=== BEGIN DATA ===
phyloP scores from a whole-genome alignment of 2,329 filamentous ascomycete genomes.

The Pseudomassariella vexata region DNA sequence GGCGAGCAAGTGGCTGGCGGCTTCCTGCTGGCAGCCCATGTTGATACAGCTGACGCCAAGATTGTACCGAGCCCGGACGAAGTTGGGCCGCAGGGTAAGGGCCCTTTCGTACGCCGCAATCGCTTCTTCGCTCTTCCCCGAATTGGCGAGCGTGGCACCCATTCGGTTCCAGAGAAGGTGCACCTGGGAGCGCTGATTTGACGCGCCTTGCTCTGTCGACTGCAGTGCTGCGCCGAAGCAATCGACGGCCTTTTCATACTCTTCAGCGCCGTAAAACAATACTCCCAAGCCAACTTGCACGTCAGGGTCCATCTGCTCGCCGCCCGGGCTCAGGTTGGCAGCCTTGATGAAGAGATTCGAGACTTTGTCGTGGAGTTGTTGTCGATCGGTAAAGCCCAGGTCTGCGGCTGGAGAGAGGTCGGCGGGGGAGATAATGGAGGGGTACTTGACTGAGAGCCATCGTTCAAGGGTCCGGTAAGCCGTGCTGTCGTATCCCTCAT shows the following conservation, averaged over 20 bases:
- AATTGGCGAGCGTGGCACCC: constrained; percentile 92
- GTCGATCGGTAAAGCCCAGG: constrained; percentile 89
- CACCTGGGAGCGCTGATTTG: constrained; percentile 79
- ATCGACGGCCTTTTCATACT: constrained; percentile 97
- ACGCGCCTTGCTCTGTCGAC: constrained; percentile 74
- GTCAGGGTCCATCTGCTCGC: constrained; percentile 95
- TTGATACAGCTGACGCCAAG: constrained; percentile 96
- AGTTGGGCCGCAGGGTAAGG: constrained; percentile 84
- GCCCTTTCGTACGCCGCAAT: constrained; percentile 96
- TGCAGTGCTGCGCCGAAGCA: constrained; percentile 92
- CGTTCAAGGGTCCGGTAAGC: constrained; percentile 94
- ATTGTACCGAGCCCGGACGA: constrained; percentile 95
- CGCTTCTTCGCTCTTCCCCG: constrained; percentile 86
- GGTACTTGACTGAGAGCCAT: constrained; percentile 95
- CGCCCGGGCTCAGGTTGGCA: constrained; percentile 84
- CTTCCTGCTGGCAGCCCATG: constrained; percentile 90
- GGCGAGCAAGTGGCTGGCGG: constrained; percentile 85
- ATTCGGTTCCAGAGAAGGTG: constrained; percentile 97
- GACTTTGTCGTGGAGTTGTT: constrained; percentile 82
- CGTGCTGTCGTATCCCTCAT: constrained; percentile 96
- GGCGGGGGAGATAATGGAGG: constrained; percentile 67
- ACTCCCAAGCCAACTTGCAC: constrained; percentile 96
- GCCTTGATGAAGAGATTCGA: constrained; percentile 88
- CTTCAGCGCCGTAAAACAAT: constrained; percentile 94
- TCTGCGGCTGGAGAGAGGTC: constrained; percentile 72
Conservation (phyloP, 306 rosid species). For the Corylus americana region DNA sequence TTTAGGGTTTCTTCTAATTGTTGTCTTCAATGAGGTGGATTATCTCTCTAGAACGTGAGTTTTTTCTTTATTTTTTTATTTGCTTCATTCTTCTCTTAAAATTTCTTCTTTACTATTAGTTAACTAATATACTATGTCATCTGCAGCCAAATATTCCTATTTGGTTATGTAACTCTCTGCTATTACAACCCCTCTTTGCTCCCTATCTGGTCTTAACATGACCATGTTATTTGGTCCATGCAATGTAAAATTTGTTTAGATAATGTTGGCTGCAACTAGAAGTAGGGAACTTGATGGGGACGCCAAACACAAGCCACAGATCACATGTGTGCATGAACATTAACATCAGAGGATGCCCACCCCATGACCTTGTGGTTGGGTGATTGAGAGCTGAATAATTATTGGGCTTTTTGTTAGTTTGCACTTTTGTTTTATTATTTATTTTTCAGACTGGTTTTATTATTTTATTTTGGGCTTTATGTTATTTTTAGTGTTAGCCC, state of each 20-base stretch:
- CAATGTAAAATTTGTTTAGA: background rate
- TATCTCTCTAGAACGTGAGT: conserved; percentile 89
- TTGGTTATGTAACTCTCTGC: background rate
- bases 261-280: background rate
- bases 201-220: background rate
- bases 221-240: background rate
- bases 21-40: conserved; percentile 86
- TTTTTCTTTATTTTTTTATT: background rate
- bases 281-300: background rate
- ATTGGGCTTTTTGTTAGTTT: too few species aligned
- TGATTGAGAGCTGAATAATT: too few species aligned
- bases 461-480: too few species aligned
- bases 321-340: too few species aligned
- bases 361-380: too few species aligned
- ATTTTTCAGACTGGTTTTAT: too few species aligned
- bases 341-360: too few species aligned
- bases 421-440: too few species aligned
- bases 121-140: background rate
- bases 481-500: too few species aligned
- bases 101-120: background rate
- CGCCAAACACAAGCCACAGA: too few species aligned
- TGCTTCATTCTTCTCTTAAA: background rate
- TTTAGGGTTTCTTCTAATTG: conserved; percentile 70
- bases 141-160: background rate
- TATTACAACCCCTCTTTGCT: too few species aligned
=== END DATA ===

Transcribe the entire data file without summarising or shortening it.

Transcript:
phyloP scores from a whole-genome alignment of 2,329 filamentous ascomycete genomes.

The Pseudomassariella vexata region DNA sequence GGCGAGCAAGTGGCTGGCGGCTTCCTGCTGGCAGCCCATGTTGATACAGCTGACGCCAAGATTGTACCGAGCCCGGACGAAGTTGGGCCGCAGGGTAAGGGCCCTTTCGTACGCCGCAATCGCTTCTTCGCTCTTCCCCGAATTGGCGAGCGTGGCACCCATTCGGTTCCAGAGAAGGTGCACCTGGGAGCGCTGATTTGACGCGCCTTGCTCTGTCGACTGCAGTGCTGCGCCGAAGCAATCGACGGCCTTTTCATACTCTTCAGCGCCGTAAAACAATACTCCCAAGCCAACTTGCACGTCAGGGTCCATCTGCTCGCCGCCCGGGCTCAGGTTGGCAGCCTTGATGAAGAGATTCGAGACTTTGTCGTGGAGTTGTTGTCGATCGGTAAAGCCCAGGTCTGCGGCTGGAGAGAGGTCGGCGGGGGAGATAATGGAGGGGTACTTGACTGAGAGCCATCGTTCAAGGGTCCGGTAAGCCGTGCTGTCGTATCCCTCAT shows the following conservation, averaged over 20 bases:
- AATTGGCGAGCGTGGCACCC: constrained; percentile 92
- GTCGATCGGTAAAGCCCAGG: constrained; percentile 89
- CACCTGGGAGCGCTGATTTG: constrained; percentile 79
- ATCGACGGCCTTTTCATACT: constrained; percentile 97
- ACGCGCCTTGCTCTGTCGAC: constrained; percentile 74
- GTCAGGGTCCATCTGCTCGC: constrained; percentile 95
- TTGATACAGCTGACGCCAAG: constrained; percentile 96
- AGTTGGGCCGCAGGGTAAGG: constrained; percentile 84
- GCCCTTTCGTACGCCGCAAT: constrained; percentile 96
- TGCAGTGCTGCGCCGAAGCA: constrained; percentile 92
- CGTTCAAGGGTCCGGTAAGC: constrained; percentile 94
- ATTGTACCGAGCCCGGACGA: constrained; percentile 95
- CGCTTCTTCGCTCTTCCCCG: constrained; percentile 86
- GGTACTTGACTGAGAGCCAT: constrained; percentile 95
- CGCCCGGGCTCAGGTTGGCA: constrained; percentile 84
- CTTCCTGCTGGCAGCCCATG: constrained; percentile 90
- GGCGAGCAAGTGGCTGGCGG: constrained; percentile 85
- ATTCGGTTCCAGAGAAGGTG: constrained; percentile 97
- GACTTTGTCGTGGAGTTGTT: constrained; percentile 82
- CGTGCTGTCGTATCCCTCAT: constrained; percentile 96
- GGCGGGGGAGATAATGGAGG: constrained; percentile 67
- ACTCCCAAGCCAACTTGCAC: constrained; percentile 96
- GCCTTGATGAAGAGATTCGA: constrained; percentile 88
- CTTCAGCGCCGTAAAACAAT: constrained; percentile 94
- TCTGCGGCTGGAGAGAGGTC: constrained; percentile 72
Conservation (phyloP, 306 rosid species). For the Corylus americana region DNA sequence TTTAGGGTTTCTTCTAATTGTTGTCTTCAATGAGGTGGATTATCTCTCTAGAACGTGAGTTTTTTCTTTATTTTTTTATTTGCTTCATTCTTCTCTTAAAATTTCTTCTTTACTATTAGTTAACTAATATACTATGTCATCTGCAGCCAAATATTCCTATTTGGTTATGTAACTCTCTGCTATTACAACCCCTCTTTGCTCCCTATCTGGTCTTAACATGACCATGTTATTTGGTCCATGCAATGTAAAATTTGTTTAGATAATGTTGGCTGCAACTAGAAGTAGGGAACTTGATGGGGACGCCAAACACAAGCCACAGATCACATGTGTGCATGAACATTAACATCAGAGGATGCCCACCCCATGACCTTGTGGTTGGGTGATTGAGAGCTGAATAATTATTGGGCTTTTTGTTAGTTTGCACTTTTGTTTTATTATTTATTTTTCAGACTGGTTTTATTATTTTATTTTGGGCTTTATGTTATTTTTAGTGTTAGCCC, state of each 20-base stretch:
- CAATGTAAAATTTGTTTAGA: background rate
- TATCTCTCTAGAACGTGAGT: conserved; percentile 89
- TTGGTTATGTAACTCTCTGC: background rate
- bases 261-280: background rate
- bases 201-220: background rate
- bases 221-240: background rate
- bases 21-40: conserved; percentile 86
- TTTTTCTTTATTTTTTTATT: background rate
- bases 281-300: background rate
- ATTGGGCTTTTTGTTAGTTT: too few species aligned
- TGATTGAGAGCTGAATAATT: too few species aligned
- bases 461-480: too few species aligned
- bases 321-340: too few species aligned
- bases 361-380: too few species aligned
- ATTTTTCAGACTGGTTTTAT: too few species aligned
- bases 341-360: too few species aligned
- bases 421-440: too few species aligned
- bases 121-140: background rate
- bases 481-500: too few species aligned
- bases 101-120: background rate
- CGCCAAACACAAGCCACAGA: too few species aligned
- TGCTTCATTCTTCTCTTAAA: background rate
- TTTAGGGTTTCTTCTAATTG: conserved; percentile 70
- bases 141-160: background rate
- TATTACAACCCCTCTTTGCT: too few species aligned